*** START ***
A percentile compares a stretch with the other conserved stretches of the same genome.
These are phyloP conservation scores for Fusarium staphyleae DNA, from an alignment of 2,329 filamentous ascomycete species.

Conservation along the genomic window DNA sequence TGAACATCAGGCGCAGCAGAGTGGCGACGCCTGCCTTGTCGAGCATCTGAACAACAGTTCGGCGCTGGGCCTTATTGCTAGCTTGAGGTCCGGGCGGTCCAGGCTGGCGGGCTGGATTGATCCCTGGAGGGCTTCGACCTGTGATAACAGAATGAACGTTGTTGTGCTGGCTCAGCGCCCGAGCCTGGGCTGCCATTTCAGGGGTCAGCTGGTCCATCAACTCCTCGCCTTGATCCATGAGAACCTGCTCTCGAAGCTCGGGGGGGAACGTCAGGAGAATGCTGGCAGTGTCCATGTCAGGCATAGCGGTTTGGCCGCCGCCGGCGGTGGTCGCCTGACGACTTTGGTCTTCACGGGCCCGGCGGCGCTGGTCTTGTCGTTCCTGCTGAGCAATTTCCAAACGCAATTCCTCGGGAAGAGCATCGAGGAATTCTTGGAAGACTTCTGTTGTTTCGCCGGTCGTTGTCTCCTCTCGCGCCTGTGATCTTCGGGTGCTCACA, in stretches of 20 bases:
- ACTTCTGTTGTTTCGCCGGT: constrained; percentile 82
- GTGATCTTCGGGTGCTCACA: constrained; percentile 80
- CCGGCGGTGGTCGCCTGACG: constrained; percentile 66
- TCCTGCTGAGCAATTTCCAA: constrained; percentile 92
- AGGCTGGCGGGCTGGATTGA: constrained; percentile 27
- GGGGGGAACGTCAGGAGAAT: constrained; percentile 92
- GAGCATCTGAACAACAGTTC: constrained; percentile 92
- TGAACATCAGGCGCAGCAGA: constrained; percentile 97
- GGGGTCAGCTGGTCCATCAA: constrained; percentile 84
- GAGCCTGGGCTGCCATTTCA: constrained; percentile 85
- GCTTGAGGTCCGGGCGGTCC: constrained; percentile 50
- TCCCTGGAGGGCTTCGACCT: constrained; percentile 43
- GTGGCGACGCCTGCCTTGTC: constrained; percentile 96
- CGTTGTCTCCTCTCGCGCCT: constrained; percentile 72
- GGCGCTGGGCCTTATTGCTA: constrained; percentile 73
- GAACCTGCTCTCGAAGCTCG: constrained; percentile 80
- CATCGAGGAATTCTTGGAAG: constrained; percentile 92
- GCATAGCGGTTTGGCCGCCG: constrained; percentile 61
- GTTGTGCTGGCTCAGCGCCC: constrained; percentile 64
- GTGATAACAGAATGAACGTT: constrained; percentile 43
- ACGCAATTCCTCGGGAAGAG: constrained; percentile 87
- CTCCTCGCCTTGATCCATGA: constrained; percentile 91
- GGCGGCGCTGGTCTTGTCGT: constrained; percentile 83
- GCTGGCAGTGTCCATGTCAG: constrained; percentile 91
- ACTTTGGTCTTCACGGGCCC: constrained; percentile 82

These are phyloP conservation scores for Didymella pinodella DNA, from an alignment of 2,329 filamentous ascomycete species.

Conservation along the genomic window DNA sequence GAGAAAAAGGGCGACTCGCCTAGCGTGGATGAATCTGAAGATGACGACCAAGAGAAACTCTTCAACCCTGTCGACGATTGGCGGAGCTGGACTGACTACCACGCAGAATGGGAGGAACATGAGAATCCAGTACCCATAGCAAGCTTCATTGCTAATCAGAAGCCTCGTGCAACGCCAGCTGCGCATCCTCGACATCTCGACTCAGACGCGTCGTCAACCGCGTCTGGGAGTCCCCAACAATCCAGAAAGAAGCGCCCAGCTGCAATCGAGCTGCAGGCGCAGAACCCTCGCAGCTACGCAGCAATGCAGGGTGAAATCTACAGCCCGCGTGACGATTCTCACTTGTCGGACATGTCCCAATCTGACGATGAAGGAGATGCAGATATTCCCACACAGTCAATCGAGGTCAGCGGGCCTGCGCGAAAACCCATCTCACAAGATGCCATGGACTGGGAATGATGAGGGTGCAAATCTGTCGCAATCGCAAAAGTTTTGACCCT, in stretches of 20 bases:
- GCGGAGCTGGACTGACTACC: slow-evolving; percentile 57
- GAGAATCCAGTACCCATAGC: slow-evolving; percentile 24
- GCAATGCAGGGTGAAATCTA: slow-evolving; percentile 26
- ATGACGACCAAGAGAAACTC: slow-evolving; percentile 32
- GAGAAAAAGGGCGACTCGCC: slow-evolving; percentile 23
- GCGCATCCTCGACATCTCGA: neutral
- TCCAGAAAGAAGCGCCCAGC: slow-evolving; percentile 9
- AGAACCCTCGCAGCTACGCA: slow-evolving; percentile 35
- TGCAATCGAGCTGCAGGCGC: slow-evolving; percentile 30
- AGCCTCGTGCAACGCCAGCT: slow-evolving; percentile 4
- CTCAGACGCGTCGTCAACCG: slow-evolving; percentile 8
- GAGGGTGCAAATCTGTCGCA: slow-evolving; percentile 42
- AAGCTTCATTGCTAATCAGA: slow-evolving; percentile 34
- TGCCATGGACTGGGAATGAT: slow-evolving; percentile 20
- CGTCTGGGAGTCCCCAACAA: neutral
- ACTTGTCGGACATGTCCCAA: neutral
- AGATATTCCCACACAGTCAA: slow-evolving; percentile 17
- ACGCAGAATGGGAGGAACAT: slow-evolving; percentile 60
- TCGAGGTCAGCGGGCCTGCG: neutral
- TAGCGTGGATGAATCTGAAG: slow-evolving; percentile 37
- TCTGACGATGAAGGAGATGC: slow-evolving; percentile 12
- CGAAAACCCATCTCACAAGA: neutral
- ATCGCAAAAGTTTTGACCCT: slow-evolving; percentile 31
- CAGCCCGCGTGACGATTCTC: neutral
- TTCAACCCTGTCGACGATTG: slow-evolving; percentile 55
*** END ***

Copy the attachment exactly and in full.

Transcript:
A percentile compares a stretch with the other conserved stretches of the same genome.
These are phyloP conservation scores for Fusarium staphyleae DNA, from an alignment of 2,329 filamentous ascomycete species.

Conservation along the genomic window DNA sequence TGAACATCAGGCGCAGCAGAGTGGCGACGCCTGCCTTGTCGAGCATCTGAACAACAGTTCGGCGCTGGGCCTTATTGCTAGCTTGAGGTCCGGGCGGTCCAGGCTGGCGGGCTGGATTGATCCCTGGAGGGCTTCGACCTGTGATAACAGAATGAACGTTGTTGTGCTGGCTCAGCGCCCGAGCCTGGGCTGCCATTTCAGGGGTCAGCTGGTCCATCAACTCCTCGCCTTGATCCATGAGAACCTGCTCTCGAAGCTCGGGGGGGAACGTCAGGAGAATGCTGGCAGTGTCCATGTCAGGCATAGCGGTTTGGCCGCCGCCGGCGGTGGTCGCCTGACGACTTTGGTCTTCACGGGCCCGGCGGCGCTGGTCTTGTCGTTCCTGCTGAGCAATTTCCAAACGCAATTCCTCGGGAAGAGCATCGAGGAATTCTTGGAAGACTTCTGTTGTTTCGCCGGTCGTTGTCTCCTCTCGCGCCTGTGATCTTCGGGTGCTCACA, in stretches of 20 bases:
- ACTTCTGTTGTTTCGCCGGT: constrained; percentile 82
- GTGATCTTCGGGTGCTCACA: constrained; percentile 80
- CCGGCGGTGGTCGCCTGACG: constrained; percentile 66
- TCCTGCTGAGCAATTTCCAA: constrained; percentile 92
- AGGCTGGCGGGCTGGATTGA: constrained; percentile 27
- GGGGGGAACGTCAGGAGAAT: constrained; percentile 92
- GAGCATCTGAACAACAGTTC: constrained; percentile 92
- TGAACATCAGGCGCAGCAGA: constrained; percentile 97
- GGGGTCAGCTGGTCCATCAA: constrained; percentile 84
- GAGCCTGGGCTGCCATTTCA: constrained; percentile 85
- GCTTGAGGTCCGGGCGGTCC: constrained; percentile 50
- TCCCTGGAGGGCTTCGACCT: constrained; percentile 43
- GTGGCGACGCCTGCCTTGTC: constrained; percentile 96
- CGTTGTCTCCTCTCGCGCCT: constrained; percentile 72
- GGCGCTGGGCCTTATTGCTA: constrained; percentile 73
- GAACCTGCTCTCGAAGCTCG: constrained; percentile 80
- CATCGAGGAATTCTTGGAAG: constrained; percentile 92
- GCATAGCGGTTTGGCCGCCG: constrained; percentile 61
- GTTGTGCTGGCTCAGCGCCC: constrained; percentile 64
- GTGATAACAGAATGAACGTT: constrained; percentile 43
- ACGCAATTCCTCGGGAAGAG: constrained; percentile 87
- CTCCTCGCCTTGATCCATGA: constrained; percentile 91
- GGCGGCGCTGGTCTTGTCGT: constrained; percentile 83
- GCTGGCAGTGTCCATGTCAG: constrained; percentile 91
- ACTTTGGTCTTCACGGGCCC: constrained; percentile 82

These are phyloP conservation scores for Didymella pinodella DNA, from an alignment of 2,329 filamentous ascomycete species.

Conservation along the genomic window DNA sequence GAGAAAAAGGGCGACTCGCCTAGCGTGGATGAATCTGAAGATGACGACCAAGAGAAACTCTTCAACCCTGTCGACGATTGGCGGAGCTGGACTGACTACCACGCAGAATGGGAGGAACATGAGAATCCAGTACCCATAGCAAGCTTCATTGCTAATCAGAAGCCTCGTGCAACGCCAGCTGCGCATCCTCGACATCTCGACTCAGACGCGTCGTCAACCGCGTCTGGGAGTCCCCAACAATCCAGAAAGAAGCGCCCAGCTGCAATCGAGCTGCAGGCGCAGAACCCTCGCAGCTACGCAGCAATGCAGGGTGAAATCTACAGCCCGCGTGACGATTCTCACTTGTCGGACATGTCCCAATCTGACGATGAAGGAGATGCAGATATTCCCACACAGTCAATCGAGGTCAGCGGGCCTGCGCGAAAACCCATCTCACAAGATGCCATGGACTGGGAATGATGAGGGTGCAAATCTGTCGCAATCGCAAAAGTTTTGACCCT, in stretches of 20 bases:
- GCGGAGCTGGACTGACTACC: slow-evolving; percentile 57
- GAGAATCCAGTACCCATAGC: slow-evolving; percentile 24
- GCAATGCAGGGTGAAATCTA: slow-evolving; percentile 26
- ATGACGACCAAGAGAAACTC: slow-evolving; percentile 32
- GAGAAAAAGGGCGACTCGCC: slow-evolving; percentile 23
- GCGCATCCTCGACATCTCGA: neutral
- TCCAGAAAGAAGCGCCCAGC: slow-evolving; percentile 9
- AGAACCCTCGCAGCTACGCA: slow-evolving; percentile 35
- TGCAATCGAGCTGCAGGCGC: slow-evolving; percentile 30
- AGCCTCGTGCAACGCCAGCT: slow-evolving; percentile 4
- CTCAGACGCGTCGTCAACCG: slow-evolving; percentile 8
- GAGGGTGCAAATCTGTCGCA: slow-evolving; percentile 42
- AAGCTTCATTGCTAATCAGA: slow-evolving; percentile 34
- TGCCATGGACTGGGAATGAT: slow-evolving; percentile 20
- CGTCTGGGAGTCCCCAACAA: neutral
- ACTTGTCGGACATGTCCCAA: neutral
- AGATATTCCCACACAGTCAA: slow-evolving; percentile 17
- ACGCAGAATGGGAGGAACAT: slow-evolving; percentile 60
- TCGAGGTCAGCGGGCCTGCG: neutral
- TAGCGTGGATGAATCTGAAG: slow-evolving; percentile 37
- TCTGACGATGAAGGAGATGC: slow-evolving; percentile 12
- CGAAAACCCATCTCACAAGA: neutral
- ATCGCAAAAGTTTTGACCCT: slow-evolving; percentile 31
- CAGCCCGCGTGACGATTCTC: neutral
- TTCAACCCTGTCGACGATTG: slow-evolving; percentile 55